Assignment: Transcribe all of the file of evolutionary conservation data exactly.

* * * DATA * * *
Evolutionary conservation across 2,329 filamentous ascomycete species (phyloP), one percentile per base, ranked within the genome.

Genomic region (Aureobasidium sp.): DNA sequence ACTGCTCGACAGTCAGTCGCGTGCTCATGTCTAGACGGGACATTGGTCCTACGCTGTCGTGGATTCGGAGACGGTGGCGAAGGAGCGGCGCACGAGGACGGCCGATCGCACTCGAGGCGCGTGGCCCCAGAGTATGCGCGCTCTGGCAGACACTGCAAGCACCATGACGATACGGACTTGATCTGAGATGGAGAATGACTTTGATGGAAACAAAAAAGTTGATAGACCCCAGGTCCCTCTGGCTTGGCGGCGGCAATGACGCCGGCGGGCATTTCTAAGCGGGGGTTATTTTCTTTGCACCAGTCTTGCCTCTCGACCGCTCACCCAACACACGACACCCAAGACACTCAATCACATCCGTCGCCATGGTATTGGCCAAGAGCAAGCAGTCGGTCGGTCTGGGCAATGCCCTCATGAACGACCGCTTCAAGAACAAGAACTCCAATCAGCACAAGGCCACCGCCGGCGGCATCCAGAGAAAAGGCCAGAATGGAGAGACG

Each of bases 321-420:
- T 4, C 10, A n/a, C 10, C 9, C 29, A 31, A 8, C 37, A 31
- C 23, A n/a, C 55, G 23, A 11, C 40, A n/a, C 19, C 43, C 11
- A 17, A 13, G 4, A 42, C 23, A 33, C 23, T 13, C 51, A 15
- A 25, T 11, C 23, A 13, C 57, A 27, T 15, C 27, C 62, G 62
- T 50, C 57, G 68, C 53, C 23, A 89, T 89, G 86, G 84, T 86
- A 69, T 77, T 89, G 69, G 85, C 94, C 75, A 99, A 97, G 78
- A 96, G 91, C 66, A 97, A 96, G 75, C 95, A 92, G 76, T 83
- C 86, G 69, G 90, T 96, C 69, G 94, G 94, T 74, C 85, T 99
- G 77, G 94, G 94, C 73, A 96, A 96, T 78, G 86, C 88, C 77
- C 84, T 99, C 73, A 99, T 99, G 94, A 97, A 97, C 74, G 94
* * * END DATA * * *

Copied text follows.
Evolutionary conservation across 2,329 filamentous ascomycete species (phyloP), one percentile per base, ranked within the genome.

Genomic region (Aureobasidium sp.): DNA sequence ACTGCTCGACAGTCAGTCGCGTGCTCATGTCTAGACGGGACATTGGTCCTACGCTGTCGTGGATTCGGAGACGGTGGCGAAGGAGCGGCGCACGAGGACGGCCGATCGCACTCGAGGCGCGTGGCCCCAGAGTATGCGCGCTCTGGCAGACACTGCAAGCACCATGACGATACGGACTTGATCTGAGATGGAGAATGACTTTGATGGAAACAAAAAAGTTGATAGACCCCAGGTCCCTCTGGCTTGGCGGCGGCAATGACGCCGGCGGGCATTTCTAAGCGGGGGTTATTTTCTTTGCACCAGTCTTGCCTCTCGACCGCTCACCCAACACACGACACCCAAGACACTCAATCACATCCGTCGCCATGGTATTGGCCAAGAGCAAGCAGTCGGTCGGTCTGGGCAATGCCCTCATGAACGACCGCTTCAAGAACAAGAACTCCAATCAGCACAAGGCCACCGCCGGCGGCATCCAGAGAAAAGGCCAGAATGGAGAGACG

Each of bases 321-420:
- T 4, C 10, A n/a, C 10, C 9, C 29, A 31, A 8, C 37, A 31
- C 23, A n/a, C 55, G 23, A 11, C 40, A n/a, C 19, C 43, C 11
- A 17, A 13, G 4, A 42, C 23, A 33, C 23, T 13, C 51, A 15
- A 25, T 11, C 23, A 13, C 57, A 27, T 15, C 27, C 62, G 62
- T 50, C 57, G 68, C 53, C 23, A 89, T 89, G 86, G 84, T 86
- A 69, T 77, T 89, G 69, G 85, C 94, C 75, A 99, A 97, G 78
- A 96, G 91, C 66, A 97, A 96, G 75, C 95, A 92, G 76, T 83
- C 86, G 69, G 90, T 96, C 69, G 94, G 94, T 74, C 85, T 99
- G 77, G 94, G 94, C 73, A 96, A 96, T 78, G 86, C 88, C 77
- C 84, T 99, C 73, A 99, T 99, G 94, A 97, A 97, C 74, G 94